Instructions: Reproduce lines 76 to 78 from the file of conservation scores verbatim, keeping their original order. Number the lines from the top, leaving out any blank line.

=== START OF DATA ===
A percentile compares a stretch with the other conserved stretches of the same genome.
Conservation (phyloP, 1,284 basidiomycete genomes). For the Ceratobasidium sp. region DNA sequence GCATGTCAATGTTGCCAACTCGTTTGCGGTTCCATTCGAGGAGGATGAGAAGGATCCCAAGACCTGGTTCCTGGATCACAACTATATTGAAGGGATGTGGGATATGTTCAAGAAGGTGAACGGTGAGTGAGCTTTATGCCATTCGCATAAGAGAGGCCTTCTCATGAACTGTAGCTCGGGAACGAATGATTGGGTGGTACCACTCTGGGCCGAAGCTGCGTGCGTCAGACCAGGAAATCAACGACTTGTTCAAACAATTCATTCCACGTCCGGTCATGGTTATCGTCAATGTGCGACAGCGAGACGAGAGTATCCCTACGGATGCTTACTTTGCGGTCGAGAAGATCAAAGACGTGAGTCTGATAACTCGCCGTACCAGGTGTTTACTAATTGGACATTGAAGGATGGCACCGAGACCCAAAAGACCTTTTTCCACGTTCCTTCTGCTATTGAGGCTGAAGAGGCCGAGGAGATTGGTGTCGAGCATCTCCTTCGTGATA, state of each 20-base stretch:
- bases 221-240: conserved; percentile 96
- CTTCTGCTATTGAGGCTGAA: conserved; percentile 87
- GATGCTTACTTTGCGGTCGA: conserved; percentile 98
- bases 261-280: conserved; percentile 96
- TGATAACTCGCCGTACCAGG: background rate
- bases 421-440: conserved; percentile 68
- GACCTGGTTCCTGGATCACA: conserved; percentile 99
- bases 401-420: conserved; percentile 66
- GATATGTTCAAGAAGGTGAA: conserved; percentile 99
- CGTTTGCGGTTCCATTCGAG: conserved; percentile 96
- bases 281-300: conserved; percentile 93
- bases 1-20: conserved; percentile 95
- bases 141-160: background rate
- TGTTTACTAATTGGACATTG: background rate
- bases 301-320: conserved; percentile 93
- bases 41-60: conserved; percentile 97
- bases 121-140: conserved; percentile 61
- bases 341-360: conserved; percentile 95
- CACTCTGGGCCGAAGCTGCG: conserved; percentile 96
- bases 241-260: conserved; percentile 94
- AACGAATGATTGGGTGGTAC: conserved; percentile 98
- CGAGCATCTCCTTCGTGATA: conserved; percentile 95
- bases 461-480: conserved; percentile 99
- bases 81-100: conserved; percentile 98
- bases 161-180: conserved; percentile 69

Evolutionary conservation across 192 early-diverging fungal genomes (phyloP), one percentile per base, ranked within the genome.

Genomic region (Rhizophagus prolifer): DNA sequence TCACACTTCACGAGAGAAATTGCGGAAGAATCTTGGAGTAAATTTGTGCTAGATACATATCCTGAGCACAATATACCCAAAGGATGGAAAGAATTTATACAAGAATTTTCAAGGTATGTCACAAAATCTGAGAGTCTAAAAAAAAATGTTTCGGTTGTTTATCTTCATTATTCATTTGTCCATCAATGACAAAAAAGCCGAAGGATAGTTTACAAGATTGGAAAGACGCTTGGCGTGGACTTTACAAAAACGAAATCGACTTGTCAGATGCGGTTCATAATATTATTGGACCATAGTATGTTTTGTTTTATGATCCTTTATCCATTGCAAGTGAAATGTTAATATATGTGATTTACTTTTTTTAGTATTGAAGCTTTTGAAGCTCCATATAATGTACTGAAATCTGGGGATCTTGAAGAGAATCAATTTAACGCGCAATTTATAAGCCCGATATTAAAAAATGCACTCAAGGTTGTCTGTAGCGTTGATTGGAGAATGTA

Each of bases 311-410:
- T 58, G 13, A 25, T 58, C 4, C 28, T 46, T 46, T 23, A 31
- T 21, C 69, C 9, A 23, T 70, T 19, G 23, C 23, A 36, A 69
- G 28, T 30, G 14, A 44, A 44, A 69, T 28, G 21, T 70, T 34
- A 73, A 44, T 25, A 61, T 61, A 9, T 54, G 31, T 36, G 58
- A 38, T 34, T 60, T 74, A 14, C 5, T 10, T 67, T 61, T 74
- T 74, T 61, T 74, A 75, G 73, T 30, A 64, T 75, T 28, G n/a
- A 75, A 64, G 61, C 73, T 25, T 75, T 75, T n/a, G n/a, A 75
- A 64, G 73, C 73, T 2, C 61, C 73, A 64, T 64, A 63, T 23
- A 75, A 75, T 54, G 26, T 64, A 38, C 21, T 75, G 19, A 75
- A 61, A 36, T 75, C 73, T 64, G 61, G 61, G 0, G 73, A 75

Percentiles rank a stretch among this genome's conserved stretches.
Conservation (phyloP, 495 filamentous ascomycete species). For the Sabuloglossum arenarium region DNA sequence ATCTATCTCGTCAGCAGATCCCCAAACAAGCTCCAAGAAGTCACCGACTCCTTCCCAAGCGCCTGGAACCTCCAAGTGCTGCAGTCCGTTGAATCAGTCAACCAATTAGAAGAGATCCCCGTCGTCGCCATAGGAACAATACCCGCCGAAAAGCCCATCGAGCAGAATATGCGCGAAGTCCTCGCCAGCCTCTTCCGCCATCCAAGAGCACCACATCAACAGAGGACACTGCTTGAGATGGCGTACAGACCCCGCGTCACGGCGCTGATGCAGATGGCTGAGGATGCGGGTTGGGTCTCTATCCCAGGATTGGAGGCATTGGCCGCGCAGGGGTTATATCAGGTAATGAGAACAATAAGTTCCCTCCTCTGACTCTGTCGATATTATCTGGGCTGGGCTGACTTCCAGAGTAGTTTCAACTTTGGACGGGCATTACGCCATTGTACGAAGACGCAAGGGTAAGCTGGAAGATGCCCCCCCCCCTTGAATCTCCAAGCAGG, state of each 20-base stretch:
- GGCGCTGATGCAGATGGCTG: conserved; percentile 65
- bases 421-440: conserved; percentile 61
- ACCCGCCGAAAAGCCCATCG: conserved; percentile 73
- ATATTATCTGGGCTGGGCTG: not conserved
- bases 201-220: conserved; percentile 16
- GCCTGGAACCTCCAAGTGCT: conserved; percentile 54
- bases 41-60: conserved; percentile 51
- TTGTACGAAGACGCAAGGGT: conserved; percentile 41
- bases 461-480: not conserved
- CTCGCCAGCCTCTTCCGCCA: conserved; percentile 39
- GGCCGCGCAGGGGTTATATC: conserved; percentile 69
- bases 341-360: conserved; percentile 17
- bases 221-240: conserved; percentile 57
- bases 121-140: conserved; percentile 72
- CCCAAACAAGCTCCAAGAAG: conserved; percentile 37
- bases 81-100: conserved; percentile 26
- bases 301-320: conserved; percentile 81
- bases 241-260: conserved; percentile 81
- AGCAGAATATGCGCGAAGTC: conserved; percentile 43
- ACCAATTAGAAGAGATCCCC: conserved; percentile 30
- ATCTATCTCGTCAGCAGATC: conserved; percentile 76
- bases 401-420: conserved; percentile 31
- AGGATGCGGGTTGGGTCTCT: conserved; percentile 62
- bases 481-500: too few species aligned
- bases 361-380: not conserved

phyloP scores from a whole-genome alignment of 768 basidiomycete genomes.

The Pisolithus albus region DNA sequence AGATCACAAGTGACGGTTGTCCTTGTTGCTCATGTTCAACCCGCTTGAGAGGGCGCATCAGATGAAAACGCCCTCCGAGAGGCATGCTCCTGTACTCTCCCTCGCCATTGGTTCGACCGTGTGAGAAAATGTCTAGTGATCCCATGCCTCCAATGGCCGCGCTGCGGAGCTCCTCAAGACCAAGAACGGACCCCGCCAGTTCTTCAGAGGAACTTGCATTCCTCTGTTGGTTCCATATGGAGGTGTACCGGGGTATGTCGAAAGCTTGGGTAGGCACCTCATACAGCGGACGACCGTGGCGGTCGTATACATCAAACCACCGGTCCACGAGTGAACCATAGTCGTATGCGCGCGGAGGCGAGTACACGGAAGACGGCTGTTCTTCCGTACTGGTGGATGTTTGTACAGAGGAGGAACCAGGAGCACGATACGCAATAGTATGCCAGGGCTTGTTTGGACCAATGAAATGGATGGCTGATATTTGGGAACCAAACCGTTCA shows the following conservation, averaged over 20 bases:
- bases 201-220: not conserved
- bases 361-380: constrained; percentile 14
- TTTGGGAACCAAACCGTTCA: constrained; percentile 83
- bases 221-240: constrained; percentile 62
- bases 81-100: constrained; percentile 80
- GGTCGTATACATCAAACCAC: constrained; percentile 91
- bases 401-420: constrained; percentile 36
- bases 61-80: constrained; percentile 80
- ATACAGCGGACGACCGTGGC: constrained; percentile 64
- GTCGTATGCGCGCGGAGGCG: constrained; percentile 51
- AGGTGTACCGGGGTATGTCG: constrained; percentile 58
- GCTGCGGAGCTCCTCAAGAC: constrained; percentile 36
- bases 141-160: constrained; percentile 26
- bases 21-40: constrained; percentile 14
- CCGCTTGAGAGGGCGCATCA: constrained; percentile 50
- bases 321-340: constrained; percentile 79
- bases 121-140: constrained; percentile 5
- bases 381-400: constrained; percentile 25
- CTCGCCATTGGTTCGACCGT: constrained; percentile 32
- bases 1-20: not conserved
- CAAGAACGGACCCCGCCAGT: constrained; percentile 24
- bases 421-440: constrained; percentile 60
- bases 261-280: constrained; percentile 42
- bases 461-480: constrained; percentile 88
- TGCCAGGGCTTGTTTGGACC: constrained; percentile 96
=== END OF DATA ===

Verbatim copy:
- bases 401-420: constrained; percentile 36
- bases 61-80: constrained; percentile 80
- ATACAGCGGACGACCGTGGC: constrained; percentile 64